The role of mutual-help groups in extending the framework of treatment.

Citation:

Yeterian, J. D., & Kelly, J. F. (2011). The role of mutual-help groups in extending the framework of treatment. . Alcohol Research & Health , 33 (3), 350-355.

Abstract:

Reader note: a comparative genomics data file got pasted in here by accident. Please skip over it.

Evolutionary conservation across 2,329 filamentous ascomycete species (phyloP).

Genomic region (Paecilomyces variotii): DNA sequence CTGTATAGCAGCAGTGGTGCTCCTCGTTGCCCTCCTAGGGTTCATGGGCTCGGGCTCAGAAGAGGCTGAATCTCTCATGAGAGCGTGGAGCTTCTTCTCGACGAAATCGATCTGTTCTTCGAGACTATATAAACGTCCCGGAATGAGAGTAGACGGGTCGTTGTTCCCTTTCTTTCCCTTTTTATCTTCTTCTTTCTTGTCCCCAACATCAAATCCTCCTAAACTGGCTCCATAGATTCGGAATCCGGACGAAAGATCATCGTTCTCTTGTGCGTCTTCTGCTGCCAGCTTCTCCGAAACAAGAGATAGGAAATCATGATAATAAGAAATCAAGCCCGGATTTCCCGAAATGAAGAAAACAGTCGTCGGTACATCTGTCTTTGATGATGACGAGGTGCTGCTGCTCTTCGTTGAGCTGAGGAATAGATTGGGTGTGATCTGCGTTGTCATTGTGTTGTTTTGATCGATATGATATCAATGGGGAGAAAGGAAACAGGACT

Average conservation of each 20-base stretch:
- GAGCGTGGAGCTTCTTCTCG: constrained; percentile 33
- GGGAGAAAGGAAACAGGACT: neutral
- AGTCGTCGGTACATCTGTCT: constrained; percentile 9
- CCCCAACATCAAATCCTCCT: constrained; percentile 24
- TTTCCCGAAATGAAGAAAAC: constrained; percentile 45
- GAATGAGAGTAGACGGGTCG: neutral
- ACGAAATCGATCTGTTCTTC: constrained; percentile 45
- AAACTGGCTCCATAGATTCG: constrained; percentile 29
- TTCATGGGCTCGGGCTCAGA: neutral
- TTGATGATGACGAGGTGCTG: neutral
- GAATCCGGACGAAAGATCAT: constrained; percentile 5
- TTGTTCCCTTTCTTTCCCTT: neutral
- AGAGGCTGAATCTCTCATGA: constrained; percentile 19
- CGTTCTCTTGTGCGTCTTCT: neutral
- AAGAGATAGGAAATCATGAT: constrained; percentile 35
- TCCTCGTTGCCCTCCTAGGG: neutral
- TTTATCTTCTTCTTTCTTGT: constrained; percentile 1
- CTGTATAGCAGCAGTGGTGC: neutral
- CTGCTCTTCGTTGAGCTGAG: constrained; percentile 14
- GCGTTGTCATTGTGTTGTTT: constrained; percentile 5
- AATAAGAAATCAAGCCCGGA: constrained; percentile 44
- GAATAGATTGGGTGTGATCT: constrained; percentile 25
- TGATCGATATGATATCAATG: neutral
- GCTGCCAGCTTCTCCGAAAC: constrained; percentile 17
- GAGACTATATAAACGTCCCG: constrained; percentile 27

Alcohol use disorders (AUDs) are highly prevalent in the United States and often are chronic conditions that require ongoing episodes of care over many years to achieve full sustained remission. Despite substantial scientific advances in specialized care, professional resources alone have not been able to cope with the immense burden of disease attributable to alcohol. Perhaps in tacit recognition of this, peer­-run mutual-­help groups (MHGs), such as Alcoholics Anonymous (AA), have emerged and proliferated in the past 75 years and continue to play an important role in recovery from AUDs. This article describes the nature and prevalence of MHGs, particularly AA, and reviews evidence for their effectiveness and cost ­effectiveness and the mechanisms through which they may exert their effects. The article also provides details about how health care professionals can facilitate their alcohol-dependent patients’ participation in such groups and reviews the evidence for the benefits of doing so.